The illustrated containers include a windowed chamber 120 containing a kinetic game 170. The illustrated chambers 120 include a playing surface 135 and a generally continuous side wall 210 of a select thickness with inner and outer surfaces projecting above the playing surface 135. The side wall 210 in at least one embodiment is rigid. The illustrated windowed chambers 120 also include a viewing portion 270 which allows the user to view the underlying playing surface 135. An exemplary material for the viewing portion 270 is a transparent material. The viewing portion 270 is formed integrally with an outer surface of the container.
Typically, the windowed chamber 120 is located below the upper surface 240 of the lid 100 with the viewing portion comprising a portion of the upper surface 240 of the lid 100 as illustrated in
In some embodiments, the side wall 210 of the windowed chamber 120 project above the peripheral edge of the playing surface 135. In one embodiment, illustrated in
In a second embodiment, illustrated in
The windowed chamber 120 contains a kinetic game 170 as illustrated, for example, in
The illustrated kinetic games 170 include at least one movable member 140, which can be a ball, a cylinder, other spherical object, or a sliding block. The playing surface 135 can contain select features, such as recesses (or holes) 150, to receive and releasably retain the movable member 140. The playing surface 135 can also contain select features 220 that increase the difficulty of manipulation of the movable member 140, which features can be static, such as the walls of a maze 220, or baffled. There can be one or a plurality of movable members 140 and one or a plurality of such select features 150, 220.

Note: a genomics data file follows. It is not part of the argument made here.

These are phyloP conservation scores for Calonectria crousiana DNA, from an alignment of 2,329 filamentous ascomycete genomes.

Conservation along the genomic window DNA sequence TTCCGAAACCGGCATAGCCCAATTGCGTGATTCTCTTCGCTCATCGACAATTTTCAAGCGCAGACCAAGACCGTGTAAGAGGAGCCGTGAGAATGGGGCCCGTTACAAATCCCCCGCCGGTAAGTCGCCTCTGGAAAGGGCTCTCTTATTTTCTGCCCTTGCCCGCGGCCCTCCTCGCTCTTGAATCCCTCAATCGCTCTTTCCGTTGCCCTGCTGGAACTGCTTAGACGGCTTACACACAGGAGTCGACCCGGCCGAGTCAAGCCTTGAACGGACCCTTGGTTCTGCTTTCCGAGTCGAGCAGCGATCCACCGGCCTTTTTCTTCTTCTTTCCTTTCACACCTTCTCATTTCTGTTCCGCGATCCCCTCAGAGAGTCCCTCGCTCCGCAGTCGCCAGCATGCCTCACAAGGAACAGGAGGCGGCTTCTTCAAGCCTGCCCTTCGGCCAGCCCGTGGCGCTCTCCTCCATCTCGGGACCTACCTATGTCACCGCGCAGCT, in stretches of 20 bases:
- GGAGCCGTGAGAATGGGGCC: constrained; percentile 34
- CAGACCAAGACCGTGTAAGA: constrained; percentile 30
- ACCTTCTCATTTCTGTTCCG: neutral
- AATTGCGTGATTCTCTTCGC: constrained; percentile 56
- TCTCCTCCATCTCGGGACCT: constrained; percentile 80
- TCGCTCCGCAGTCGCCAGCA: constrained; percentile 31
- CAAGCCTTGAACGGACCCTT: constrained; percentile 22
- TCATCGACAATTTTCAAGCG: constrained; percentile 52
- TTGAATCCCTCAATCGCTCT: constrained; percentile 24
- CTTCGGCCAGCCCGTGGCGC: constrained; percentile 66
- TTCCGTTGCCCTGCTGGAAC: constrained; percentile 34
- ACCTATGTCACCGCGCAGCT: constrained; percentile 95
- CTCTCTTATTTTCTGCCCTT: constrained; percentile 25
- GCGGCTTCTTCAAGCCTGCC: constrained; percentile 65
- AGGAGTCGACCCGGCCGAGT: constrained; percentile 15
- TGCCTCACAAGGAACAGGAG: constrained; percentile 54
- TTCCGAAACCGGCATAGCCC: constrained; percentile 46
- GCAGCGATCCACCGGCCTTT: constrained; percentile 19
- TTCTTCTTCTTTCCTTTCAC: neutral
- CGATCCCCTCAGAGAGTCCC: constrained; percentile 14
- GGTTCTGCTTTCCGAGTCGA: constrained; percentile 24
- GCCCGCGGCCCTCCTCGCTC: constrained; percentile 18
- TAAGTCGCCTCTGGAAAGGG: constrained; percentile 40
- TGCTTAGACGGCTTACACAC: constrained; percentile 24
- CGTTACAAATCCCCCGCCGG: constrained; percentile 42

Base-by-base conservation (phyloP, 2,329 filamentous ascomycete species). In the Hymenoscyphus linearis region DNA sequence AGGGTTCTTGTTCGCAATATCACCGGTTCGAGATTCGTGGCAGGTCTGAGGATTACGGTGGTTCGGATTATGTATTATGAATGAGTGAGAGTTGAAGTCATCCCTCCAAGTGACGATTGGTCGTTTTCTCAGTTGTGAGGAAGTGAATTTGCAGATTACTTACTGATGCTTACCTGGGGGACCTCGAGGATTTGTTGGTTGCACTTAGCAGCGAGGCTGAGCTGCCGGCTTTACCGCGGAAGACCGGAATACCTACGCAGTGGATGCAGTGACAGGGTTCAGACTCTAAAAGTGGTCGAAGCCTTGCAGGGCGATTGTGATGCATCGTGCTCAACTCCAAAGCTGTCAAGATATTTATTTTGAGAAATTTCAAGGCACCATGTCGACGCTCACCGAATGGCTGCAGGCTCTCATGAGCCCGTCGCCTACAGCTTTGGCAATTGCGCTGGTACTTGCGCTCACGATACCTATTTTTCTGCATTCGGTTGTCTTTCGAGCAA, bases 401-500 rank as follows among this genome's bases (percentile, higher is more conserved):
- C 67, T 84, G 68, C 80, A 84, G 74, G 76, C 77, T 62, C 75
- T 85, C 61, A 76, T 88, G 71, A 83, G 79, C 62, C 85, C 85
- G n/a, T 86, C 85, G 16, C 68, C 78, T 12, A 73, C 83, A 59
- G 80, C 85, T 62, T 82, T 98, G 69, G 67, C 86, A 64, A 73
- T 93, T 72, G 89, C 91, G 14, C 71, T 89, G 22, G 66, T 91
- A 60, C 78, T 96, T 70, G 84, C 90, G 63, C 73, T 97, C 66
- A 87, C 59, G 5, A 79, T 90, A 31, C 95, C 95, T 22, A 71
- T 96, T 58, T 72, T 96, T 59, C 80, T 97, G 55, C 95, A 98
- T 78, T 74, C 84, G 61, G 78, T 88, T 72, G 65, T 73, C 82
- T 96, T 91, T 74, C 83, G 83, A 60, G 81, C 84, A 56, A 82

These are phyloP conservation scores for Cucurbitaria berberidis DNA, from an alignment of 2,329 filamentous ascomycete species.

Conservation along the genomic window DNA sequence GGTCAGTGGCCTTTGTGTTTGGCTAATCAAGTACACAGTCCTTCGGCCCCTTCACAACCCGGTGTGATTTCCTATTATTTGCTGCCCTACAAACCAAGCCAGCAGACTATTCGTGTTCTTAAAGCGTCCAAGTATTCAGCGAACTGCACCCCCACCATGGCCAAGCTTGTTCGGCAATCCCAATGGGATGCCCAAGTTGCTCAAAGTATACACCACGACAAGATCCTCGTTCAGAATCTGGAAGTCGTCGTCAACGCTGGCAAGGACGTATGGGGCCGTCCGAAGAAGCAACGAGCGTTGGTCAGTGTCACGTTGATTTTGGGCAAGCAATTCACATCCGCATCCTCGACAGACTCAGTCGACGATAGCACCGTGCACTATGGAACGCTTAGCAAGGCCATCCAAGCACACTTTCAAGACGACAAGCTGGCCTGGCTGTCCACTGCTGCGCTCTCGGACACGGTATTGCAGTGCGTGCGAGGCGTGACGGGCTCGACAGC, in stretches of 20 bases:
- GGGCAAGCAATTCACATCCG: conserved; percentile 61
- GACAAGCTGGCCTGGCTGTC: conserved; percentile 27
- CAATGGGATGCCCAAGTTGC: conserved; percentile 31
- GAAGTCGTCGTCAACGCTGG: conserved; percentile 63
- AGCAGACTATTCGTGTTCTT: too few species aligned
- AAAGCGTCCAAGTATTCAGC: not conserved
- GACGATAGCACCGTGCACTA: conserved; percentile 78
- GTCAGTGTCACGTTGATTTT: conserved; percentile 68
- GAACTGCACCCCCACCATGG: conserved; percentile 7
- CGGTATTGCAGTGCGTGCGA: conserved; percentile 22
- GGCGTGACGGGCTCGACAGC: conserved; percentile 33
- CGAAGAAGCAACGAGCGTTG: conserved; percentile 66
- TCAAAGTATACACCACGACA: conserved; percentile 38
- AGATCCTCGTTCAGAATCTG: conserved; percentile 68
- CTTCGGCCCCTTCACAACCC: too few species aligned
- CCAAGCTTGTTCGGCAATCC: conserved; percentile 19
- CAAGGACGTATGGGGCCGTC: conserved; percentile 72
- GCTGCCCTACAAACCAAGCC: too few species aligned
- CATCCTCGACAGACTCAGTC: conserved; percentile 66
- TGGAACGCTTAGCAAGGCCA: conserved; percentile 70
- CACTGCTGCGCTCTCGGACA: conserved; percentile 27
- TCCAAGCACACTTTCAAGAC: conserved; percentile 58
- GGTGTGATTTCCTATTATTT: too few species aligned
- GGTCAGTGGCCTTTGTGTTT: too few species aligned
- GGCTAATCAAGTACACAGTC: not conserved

The movable member 140 is physically manipulated by way of selective tilting of the playing surface 135 in a conventional manner. For example, in the embodiment illustrated in
The kinetic game 170 can be manipulated by removing the windowed chamber 120 from the container. For example,
Although specific embodiments of the invention have been described herein, it is understood by those skilled in the art that many other modifications and embodiments of the invention will come to mind to which the invention pertains, having benefit of the teaching presented in the foregoing description and associated drawings. It is, therefore, understood that the invention is not limited to the specific embodiments disclosed herein, and that many modifications and other embodiments of the invention are intended to be included within the scope of the invention. Moreover, although specific terms are employed herein, they are used only in generic and descriptive sense, and not for the purposes of limiting the described invention.
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|U.S. Classification||273/108, 273/118.00R|
|International Classification||A63F7/04, A63F9/00|
|Cooperative Classification||A63F9/001, A63F2009/0012, A63F7/041|
|European Classification||A63F9/00D, A63F7/04B|
|Nov 8, 2005||AS||Assignment|
Owner name: LINDY BOWMAN COMPANY, THE, MARYLAND
Free format text: ASSIGNMENT OF ASSIGNORS INTEREST;ASSIGNOR:BOWMAN, LINDEN H.;REEL/FRAME:017220/0753
Effective date: 20051108
|Oct 29, 2012||REMI||Maintenance fee reminder mailed|
|Mar 17, 2013||LAPS||Lapse for failure to pay maintenance fees|
|May 7, 2013||FP||Expired due to failure to pay maintenance fee|
Effective date: 20130317